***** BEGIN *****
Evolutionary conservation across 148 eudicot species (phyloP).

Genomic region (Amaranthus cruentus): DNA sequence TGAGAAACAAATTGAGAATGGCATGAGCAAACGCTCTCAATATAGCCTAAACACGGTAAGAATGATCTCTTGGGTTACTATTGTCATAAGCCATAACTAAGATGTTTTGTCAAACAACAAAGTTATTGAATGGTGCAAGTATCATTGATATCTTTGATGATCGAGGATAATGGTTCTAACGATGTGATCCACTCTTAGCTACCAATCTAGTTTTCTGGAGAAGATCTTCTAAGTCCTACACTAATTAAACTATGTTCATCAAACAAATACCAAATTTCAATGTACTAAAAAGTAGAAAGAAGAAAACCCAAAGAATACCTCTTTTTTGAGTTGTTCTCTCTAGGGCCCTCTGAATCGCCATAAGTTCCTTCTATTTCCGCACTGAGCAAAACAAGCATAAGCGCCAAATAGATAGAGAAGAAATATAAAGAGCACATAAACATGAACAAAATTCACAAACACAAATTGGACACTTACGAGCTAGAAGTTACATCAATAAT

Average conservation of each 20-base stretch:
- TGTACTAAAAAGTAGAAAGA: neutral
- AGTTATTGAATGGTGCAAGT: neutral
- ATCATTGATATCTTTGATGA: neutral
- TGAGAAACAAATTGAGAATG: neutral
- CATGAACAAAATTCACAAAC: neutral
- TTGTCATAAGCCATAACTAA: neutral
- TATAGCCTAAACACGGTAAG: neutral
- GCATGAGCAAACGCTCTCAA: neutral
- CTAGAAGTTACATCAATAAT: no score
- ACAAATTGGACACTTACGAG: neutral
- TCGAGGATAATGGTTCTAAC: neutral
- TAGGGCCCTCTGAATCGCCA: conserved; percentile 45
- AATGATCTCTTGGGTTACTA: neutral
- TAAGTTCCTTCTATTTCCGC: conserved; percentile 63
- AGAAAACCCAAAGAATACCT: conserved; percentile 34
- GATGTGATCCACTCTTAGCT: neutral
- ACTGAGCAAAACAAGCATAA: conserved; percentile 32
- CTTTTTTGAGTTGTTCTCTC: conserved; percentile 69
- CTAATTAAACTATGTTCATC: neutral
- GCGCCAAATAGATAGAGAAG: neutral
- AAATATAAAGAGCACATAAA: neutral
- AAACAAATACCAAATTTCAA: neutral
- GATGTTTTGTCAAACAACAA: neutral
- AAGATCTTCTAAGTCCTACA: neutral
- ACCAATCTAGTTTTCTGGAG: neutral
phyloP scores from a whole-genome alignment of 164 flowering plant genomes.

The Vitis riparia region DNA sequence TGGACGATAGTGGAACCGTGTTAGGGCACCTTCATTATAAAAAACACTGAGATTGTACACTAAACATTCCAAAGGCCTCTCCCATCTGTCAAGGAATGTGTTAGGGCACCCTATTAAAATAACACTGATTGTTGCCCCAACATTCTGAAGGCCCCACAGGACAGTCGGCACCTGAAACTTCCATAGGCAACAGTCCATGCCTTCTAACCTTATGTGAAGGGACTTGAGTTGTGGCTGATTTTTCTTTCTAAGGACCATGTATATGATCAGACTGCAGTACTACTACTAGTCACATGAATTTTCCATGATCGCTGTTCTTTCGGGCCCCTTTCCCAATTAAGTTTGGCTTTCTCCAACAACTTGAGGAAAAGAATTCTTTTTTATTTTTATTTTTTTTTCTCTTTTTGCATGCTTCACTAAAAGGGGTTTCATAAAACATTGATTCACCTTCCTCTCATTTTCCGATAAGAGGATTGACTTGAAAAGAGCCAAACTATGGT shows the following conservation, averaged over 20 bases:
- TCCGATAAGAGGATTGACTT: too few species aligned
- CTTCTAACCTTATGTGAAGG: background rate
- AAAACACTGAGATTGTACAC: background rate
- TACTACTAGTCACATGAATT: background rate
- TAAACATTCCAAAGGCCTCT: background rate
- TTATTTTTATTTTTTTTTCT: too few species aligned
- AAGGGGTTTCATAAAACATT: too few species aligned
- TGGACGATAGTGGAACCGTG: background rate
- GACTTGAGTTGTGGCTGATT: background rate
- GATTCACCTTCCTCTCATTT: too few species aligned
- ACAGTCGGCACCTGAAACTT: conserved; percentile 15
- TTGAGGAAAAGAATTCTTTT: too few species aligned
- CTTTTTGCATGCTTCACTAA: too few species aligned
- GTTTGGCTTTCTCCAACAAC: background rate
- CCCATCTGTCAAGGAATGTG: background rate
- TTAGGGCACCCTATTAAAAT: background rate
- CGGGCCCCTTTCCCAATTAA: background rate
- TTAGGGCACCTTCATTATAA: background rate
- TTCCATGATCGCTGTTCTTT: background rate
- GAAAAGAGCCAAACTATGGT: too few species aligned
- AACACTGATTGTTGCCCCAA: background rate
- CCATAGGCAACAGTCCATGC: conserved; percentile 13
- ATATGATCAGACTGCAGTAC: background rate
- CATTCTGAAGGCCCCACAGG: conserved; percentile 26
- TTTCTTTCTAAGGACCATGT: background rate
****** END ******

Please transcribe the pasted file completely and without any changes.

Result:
Evolutionary conservation across 148 eudicot species (phyloP).

Genomic region (Amaranthus cruentus): DNA sequence TGAGAAACAAATTGAGAATGGCATGAGCAAACGCTCTCAATATAGCCTAAACACGGTAAGAATGATCTCTTGGGTTACTATTGTCATAAGCCATAACTAAGATGTTTTGTCAAACAACAAAGTTATTGAATGGTGCAAGTATCATTGATATCTTTGATGATCGAGGATAATGGTTCTAACGATGTGATCCACTCTTAGCTACCAATCTAGTTTTCTGGAGAAGATCTTCTAAGTCCTACACTAATTAAACTATGTTCATCAAACAAATACCAAATTTCAATGTACTAAAAAGTAGAAAGAAGAAAACCCAAAGAATACCTCTTTTTTGAGTTGTTCTCTCTAGGGCCCTCTGAATCGCCATAAGTTCCTTCTATTTCCGCACTGAGCAAAACAAGCATAAGCGCCAAATAGATAGAGAAGAAATATAAAGAGCACATAAACATGAACAAAATTCACAAACACAAATTGGACACTTACGAGCTAGAAGTTACATCAATAAT

Average conservation of each 20-base stretch:
- TGTACTAAAAAGTAGAAAGA: neutral
- AGTTATTGAATGGTGCAAGT: neutral
- ATCATTGATATCTTTGATGA: neutral
- TGAGAAACAAATTGAGAATG: neutral
- CATGAACAAAATTCACAAAC: neutral
- TTGTCATAAGCCATAACTAA: neutral
- TATAGCCTAAACACGGTAAG: neutral
- GCATGAGCAAACGCTCTCAA: neutral
- CTAGAAGTTACATCAATAAT: no score
- ACAAATTGGACACTTACGAG: neutral
- TCGAGGATAATGGTTCTAAC: neutral
- TAGGGCCCTCTGAATCGCCA: conserved; percentile 45
- AATGATCTCTTGGGTTACTA: neutral
- TAAGTTCCTTCTATTTCCGC: conserved; percentile 63
- AGAAAACCCAAAGAATACCT: conserved; percentile 34
- GATGTGATCCACTCTTAGCT: neutral
- ACTGAGCAAAACAAGCATAA: conserved; percentile 32
- CTTTTTTGAGTTGTTCTCTC: conserved; percentile 69
- CTAATTAAACTATGTTCATC: neutral
- GCGCCAAATAGATAGAGAAG: neutral
- AAATATAAAGAGCACATAAA: neutral
- AAACAAATACCAAATTTCAA: neutral
- GATGTTTTGTCAAACAACAA: neutral
- AAGATCTTCTAAGTCCTACA: neutral
- ACCAATCTAGTTTTCTGGAG: neutral
phyloP scores from a whole-genome alignment of 164 flowering plant genomes.

The Vitis riparia region DNA sequence TGGACGATAGTGGAACCGTGTTAGGGCACCTTCATTATAAAAAACACTGAGATTGTACACTAAACATTCCAAAGGCCTCTCCCATCTGTCAAGGAATGTGTTAGGGCACCCTATTAAAATAACACTGATTGTTGCCCCAACATTCTGAAGGCCCCACAGGACAGTCGGCACCTGAAACTTCCATAGGCAACAGTCCATGCCTTCTAACCTTATGTGAAGGGACTTGAGTTGTGGCTGATTTTTCTTTCTAAGGACCATGTATATGATCAGACTGCAGTACTACTACTAGTCACATGAATTTTCCATGATCGCTGTTCTTTCGGGCCCCTTTCCCAATTAAGTTTGGCTTTCTCCAACAACTTGAGGAAAAGAATTCTTTTTTATTTTTATTTTTTTTTCTCTTTTTGCATGCTTCACTAAAAGGGGTTTCATAAAACATTGATTCACCTTCCTCTCATTTTCCGATAAGAGGATTGACTTGAAAAGAGCCAAACTATGGT shows the following conservation, averaged over 20 bases:
- TCCGATAAGAGGATTGACTT: too few species aligned
- CTTCTAACCTTATGTGAAGG: background rate
- AAAACACTGAGATTGTACAC: background rate
- TACTACTAGTCACATGAATT: background rate
- TAAACATTCCAAAGGCCTCT: background rate
- TTATTTTTATTTTTTTTTCT: too few species aligned
- AAGGGGTTTCATAAAACATT: too few species aligned
- TGGACGATAGTGGAACCGTG: background rate
- GACTTGAGTTGTGGCTGATT: background rate
- GATTCACCTTCCTCTCATTT: too few species aligned
- ACAGTCGGCACCTGAAACTT: conserved; percentile 15
- TTGAGGAAAAGAATTCTTTT: too few species aligned
- CTTTTTGCATGCTTCACTAA: too few species aligned
- GTTTGGCTTTCTCCAACAAC: background rate
- CCCATCTGTCAAGGAATGTG: background rate
- TTAGGGCACCCTATTAAAAT: background rate
- CGGGCCCCTTTCCCAATTAA: background rate
- TTAGGGCACCTTCATTATAA: background rate
- TTCCATGATCGCTGTTCTTT: background rate
- GAAAAGAGCCAAACTATGGT: too few species aligned
- AACACTGATTGTTGCCCCAA: background rate
- CCATAGGCAACAGTCCATGC: conserved; percentile 13
- ATATGATCAGACTGCAGTAC: background rate
- CATTCTGAAGGCCCCACAGG: conserved; percentile 26
- TTTCTTTCTAAGGACCATGT: background rate